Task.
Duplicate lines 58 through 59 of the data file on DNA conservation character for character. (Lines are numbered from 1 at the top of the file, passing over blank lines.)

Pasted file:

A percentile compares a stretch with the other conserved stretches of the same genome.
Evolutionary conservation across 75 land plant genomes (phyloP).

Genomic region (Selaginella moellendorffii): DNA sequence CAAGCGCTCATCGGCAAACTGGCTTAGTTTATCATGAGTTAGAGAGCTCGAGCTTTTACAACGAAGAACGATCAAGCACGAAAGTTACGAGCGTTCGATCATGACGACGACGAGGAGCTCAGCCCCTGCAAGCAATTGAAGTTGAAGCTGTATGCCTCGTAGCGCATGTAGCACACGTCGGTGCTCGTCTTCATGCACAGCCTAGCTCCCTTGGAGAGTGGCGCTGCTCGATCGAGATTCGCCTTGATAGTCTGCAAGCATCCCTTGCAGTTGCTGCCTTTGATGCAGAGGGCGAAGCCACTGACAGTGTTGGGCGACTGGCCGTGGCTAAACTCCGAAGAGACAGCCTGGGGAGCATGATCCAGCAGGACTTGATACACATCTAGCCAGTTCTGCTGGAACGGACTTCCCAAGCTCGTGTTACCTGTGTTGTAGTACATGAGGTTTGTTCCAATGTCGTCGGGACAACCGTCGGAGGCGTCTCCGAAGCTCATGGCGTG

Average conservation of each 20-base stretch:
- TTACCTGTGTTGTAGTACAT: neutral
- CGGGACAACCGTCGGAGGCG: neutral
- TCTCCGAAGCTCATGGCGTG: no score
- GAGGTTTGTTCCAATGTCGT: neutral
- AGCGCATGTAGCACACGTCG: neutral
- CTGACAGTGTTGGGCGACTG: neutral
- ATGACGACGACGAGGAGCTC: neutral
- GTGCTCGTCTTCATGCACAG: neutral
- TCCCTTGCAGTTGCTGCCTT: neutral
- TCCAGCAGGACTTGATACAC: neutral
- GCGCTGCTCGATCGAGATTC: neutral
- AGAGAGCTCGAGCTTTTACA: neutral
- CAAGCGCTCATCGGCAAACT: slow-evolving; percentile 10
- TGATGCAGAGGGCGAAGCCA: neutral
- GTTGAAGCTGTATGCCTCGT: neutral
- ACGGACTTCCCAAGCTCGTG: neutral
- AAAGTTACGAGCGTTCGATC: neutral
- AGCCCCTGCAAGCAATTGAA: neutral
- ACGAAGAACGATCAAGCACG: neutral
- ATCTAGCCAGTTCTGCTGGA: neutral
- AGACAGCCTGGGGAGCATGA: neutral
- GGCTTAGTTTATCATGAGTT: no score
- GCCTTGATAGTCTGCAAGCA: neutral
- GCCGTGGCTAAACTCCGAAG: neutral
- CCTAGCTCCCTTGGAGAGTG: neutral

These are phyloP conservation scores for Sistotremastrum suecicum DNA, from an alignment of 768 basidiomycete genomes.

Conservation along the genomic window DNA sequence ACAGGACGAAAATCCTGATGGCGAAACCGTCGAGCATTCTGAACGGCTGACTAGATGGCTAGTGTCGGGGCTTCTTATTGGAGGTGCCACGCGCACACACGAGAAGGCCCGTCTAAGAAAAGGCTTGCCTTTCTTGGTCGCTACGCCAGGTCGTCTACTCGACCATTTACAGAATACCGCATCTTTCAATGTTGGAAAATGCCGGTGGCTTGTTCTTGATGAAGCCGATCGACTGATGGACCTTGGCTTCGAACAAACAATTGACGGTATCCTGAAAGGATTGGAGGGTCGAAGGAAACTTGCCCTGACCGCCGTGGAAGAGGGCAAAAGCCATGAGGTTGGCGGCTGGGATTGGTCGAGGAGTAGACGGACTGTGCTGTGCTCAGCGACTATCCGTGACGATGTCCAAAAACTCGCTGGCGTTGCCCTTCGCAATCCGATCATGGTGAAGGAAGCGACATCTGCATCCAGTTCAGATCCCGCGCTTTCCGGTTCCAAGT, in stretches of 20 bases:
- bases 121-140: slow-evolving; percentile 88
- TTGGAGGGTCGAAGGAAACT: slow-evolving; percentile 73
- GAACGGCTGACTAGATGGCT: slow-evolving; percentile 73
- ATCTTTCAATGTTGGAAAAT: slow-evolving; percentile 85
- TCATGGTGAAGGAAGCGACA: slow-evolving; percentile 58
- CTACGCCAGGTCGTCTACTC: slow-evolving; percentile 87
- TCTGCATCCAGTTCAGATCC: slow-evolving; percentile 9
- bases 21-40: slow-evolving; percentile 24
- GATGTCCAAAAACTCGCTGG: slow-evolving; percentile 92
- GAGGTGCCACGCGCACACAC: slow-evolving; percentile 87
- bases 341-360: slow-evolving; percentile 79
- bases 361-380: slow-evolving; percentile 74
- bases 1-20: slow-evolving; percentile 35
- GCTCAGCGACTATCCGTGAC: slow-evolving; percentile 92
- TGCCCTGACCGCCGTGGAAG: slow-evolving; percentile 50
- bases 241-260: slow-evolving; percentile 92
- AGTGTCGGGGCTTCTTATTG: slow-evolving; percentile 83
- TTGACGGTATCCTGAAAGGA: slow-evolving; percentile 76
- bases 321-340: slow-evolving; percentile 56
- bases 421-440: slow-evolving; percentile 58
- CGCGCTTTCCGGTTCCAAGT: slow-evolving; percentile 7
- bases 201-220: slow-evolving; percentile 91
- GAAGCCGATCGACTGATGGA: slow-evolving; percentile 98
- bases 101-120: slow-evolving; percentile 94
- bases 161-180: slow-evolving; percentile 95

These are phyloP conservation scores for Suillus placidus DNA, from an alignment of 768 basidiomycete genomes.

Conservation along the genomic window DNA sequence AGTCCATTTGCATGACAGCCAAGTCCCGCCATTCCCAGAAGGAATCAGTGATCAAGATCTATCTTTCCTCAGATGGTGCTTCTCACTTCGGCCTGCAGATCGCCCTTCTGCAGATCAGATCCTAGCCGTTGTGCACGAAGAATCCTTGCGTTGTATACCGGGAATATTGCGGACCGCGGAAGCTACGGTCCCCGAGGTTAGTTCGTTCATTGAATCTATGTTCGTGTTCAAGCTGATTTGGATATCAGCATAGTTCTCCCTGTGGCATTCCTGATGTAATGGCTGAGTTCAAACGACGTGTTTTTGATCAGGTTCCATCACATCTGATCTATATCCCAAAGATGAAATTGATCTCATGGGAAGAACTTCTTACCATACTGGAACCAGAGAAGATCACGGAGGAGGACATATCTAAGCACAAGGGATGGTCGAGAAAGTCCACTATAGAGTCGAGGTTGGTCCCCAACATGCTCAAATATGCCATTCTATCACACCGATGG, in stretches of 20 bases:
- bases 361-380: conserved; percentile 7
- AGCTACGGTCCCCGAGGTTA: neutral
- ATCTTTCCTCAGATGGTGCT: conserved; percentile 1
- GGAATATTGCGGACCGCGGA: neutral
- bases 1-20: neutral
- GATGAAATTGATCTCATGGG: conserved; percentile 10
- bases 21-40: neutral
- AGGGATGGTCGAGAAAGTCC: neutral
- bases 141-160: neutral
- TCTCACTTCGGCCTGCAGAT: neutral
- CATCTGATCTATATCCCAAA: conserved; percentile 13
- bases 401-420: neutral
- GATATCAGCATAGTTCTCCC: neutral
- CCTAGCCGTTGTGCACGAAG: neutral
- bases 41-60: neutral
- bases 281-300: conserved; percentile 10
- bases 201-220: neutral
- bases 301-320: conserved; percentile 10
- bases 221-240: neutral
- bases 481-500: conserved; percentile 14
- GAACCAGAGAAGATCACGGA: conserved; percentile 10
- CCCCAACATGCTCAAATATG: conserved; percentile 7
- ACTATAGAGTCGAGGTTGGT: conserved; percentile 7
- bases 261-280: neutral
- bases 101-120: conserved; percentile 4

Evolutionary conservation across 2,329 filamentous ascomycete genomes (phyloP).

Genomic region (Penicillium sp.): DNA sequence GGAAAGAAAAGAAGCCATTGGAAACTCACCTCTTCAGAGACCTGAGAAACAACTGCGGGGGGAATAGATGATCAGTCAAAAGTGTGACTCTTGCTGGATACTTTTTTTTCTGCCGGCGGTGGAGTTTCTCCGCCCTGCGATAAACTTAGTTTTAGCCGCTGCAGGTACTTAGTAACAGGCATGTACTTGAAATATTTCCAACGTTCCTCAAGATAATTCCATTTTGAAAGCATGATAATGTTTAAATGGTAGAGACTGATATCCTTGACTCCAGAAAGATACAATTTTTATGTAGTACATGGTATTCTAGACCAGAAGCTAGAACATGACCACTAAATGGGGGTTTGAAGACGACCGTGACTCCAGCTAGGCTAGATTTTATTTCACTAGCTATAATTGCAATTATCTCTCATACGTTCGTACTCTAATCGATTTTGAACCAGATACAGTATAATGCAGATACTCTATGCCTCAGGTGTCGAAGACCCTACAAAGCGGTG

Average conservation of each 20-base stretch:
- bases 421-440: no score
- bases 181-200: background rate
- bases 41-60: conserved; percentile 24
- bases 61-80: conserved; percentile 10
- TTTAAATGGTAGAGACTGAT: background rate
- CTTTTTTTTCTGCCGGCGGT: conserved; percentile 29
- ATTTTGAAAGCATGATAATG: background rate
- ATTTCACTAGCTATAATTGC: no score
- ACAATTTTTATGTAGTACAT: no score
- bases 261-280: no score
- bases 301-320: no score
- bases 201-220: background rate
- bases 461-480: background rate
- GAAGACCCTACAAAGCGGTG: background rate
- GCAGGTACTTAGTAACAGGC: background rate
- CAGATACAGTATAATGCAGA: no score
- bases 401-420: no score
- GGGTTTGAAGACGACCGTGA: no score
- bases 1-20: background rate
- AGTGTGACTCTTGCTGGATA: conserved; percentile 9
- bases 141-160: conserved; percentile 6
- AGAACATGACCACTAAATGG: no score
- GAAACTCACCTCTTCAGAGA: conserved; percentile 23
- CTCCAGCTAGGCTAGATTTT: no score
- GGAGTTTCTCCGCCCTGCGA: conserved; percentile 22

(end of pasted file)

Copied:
Conservation along the genomic window DNA sequence AGTCCATTTGCATGACAGCCAAGTCCCGCCATTCCCAGAAGGAATCAGTGATCAAGATCTATCTTTCCTCAGATGGTGCTTCTCACTTCGGCCTGCAGATCGCCCTTCTGCAGATCAGATCCTAGCCGTTGTGCACGAAGAATCCTTGCGTTGTATACCGGGAATATTGCGGACCGCGGAAGCTACGGTCCCCGAGGTTAGTTCGTTCATTGAATCTATGTTCGTGTTCAAGCTGATTTGGATATCAGCATAGTTCTCCCTGTGGCATTCCTGATGTAATGGCTGAGTTCAAACGACGTGTTTTTGATCAGGTTCCATCACATCTGATCTATATCCCAAAGATGAAATTGATCTCATGGGAAGAACTTCTTACCATACTGGAACCAGAGAAGATCACGGAGGAGGACATATCTAAGCACAAGGGATGGTCGAGAAAGTCCACTATAGAGTCGAGGTTGGTCCCCAACATGCTCAAATATGCCATTCTATCACACCGATGG, in stretches of 20 bases:
- bases 361-380: conserved; percentile 7